Tarp

Last week, we covered the last of the items on the Boy Scout and The Mountaineers classic lists of Ten Essentials. The Mountaineers updated list consolidated other items, leaving room for its item 10: emergency shelter. There are many options to fill this spot. Here, we will look at the tarp.

“Tarp” is an informal, shortened version of “tarpaulin,” which the Merriam-Webster Dictionary defines as “a large piece of waterproof material (such as plastic or canvas) that is used to cover things and keep them dry.” “Tarpaulin” was first used around 1600 according to the Online Etymology Dictionary. It is a compounding of “tar” and “palling,” or “heavy cloth covering.” At the time, canvas was often coated in tar to make it waterproof.

While a tarp is one of many options for an emergency shelter, there are some campers, who swear by a tarp as their standard shelter, in place of a tent. The argument goes that a tarp is lighter than a tent and quicker to set up.

While we have camped out on nights where a tarp would have been an enjoyable experience, more often, we would have also needed to bring a bug net. Add in a ground cloth, which we always do, and you basically have a tent. In our area, what most people call camping season is bug season. For us, it’s almost always camping season, so perhaps on one of these cool weather camping trips we’ll finally get around to trying out simply sleeping under a tarp.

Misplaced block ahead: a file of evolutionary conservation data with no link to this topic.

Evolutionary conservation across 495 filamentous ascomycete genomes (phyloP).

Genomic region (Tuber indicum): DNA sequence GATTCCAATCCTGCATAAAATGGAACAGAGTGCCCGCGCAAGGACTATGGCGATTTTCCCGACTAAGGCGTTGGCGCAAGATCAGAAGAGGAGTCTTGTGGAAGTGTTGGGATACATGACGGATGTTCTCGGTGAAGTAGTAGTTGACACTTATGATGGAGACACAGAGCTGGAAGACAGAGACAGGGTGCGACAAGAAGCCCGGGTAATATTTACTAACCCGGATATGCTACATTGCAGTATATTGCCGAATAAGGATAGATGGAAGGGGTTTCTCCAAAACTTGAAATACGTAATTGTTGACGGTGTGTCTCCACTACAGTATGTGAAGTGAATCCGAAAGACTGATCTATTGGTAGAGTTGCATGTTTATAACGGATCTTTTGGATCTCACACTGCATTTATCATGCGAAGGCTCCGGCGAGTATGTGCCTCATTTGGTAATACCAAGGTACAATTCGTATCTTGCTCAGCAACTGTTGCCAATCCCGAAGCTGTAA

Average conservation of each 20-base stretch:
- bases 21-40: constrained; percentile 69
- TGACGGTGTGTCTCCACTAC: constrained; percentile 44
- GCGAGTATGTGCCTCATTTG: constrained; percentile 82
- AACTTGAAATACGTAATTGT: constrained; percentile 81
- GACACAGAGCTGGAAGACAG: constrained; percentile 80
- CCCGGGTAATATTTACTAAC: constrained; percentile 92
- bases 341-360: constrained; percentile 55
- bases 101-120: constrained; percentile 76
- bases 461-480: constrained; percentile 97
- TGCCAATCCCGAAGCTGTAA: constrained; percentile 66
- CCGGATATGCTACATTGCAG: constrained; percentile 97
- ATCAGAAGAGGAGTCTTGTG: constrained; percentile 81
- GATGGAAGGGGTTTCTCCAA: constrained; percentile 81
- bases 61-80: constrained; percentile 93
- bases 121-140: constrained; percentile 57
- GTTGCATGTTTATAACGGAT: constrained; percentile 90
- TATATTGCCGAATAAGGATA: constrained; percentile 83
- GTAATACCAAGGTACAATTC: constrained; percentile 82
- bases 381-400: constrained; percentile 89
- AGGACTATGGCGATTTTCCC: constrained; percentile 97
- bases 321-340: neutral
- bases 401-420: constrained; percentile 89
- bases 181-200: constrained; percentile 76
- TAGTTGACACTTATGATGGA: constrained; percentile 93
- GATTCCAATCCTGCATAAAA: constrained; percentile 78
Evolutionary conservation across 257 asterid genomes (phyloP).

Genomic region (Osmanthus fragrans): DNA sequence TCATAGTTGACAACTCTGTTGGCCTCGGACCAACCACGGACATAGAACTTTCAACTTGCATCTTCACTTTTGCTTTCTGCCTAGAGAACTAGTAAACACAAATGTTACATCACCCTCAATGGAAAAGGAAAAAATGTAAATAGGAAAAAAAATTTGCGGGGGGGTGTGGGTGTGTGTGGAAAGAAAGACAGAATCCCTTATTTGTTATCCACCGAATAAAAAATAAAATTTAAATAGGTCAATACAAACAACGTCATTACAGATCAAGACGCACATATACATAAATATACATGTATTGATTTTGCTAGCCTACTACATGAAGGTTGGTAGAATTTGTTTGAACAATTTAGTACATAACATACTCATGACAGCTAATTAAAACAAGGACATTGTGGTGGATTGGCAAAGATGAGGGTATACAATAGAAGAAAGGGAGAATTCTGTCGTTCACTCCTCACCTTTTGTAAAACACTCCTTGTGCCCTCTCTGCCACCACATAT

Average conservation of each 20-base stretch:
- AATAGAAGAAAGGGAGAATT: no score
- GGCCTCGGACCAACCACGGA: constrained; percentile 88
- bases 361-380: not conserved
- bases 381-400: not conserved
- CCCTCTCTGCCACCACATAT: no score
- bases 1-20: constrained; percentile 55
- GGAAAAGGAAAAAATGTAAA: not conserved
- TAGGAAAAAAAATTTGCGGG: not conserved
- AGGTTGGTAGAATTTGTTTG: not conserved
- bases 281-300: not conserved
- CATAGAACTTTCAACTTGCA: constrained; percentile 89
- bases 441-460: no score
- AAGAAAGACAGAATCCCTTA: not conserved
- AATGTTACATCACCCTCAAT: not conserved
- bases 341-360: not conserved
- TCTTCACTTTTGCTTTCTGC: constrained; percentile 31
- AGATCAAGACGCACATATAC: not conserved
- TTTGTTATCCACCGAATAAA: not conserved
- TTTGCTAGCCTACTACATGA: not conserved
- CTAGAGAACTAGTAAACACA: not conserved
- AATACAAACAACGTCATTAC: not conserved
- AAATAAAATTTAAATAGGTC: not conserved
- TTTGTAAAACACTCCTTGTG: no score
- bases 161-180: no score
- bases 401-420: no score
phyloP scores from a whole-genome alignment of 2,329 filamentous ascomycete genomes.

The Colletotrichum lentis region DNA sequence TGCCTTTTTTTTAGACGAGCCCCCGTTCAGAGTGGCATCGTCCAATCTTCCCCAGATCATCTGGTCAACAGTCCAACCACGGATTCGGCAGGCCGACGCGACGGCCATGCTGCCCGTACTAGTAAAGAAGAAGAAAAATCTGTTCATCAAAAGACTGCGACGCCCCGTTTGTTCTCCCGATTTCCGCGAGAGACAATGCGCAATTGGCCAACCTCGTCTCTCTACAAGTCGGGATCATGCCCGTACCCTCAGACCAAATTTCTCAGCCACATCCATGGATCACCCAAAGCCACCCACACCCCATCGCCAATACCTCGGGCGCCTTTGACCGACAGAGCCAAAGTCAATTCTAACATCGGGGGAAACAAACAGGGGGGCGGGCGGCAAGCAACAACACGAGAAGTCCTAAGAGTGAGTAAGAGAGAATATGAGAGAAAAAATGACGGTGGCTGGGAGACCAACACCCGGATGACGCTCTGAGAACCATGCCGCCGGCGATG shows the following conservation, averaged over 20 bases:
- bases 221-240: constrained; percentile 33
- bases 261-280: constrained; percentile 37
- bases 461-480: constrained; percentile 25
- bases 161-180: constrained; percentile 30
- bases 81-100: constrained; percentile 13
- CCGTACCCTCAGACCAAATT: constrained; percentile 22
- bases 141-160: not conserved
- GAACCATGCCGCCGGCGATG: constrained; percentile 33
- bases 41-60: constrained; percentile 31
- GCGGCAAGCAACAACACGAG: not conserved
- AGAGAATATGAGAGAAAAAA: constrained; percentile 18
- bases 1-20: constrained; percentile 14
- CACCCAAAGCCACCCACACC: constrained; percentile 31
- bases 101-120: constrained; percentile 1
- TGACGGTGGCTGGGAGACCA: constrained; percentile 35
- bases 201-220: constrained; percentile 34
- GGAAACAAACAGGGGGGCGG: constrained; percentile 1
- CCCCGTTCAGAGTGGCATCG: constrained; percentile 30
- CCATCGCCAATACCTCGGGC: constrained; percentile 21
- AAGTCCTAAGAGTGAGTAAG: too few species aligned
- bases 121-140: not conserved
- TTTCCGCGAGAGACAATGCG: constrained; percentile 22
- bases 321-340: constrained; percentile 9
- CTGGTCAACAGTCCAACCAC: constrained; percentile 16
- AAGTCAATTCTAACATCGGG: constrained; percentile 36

Returning to the definition of tarpaulin, it seems inappropriate to carry a heavy piece of tarred canvas as an emergency item in your daypack. It is. Even those blue polyethylene tarps, which are sold in the camping section at the Local Walmart, seem a little on the big & bulky side. They are. Modern purpose-built backpacking tarps are made from compact, lightweight materials which we’ll examine in upcoming posts. Until then, we hope you’ll find time to hit the trail to absorb some nature, but please be sure to take along your Ten Essentials.

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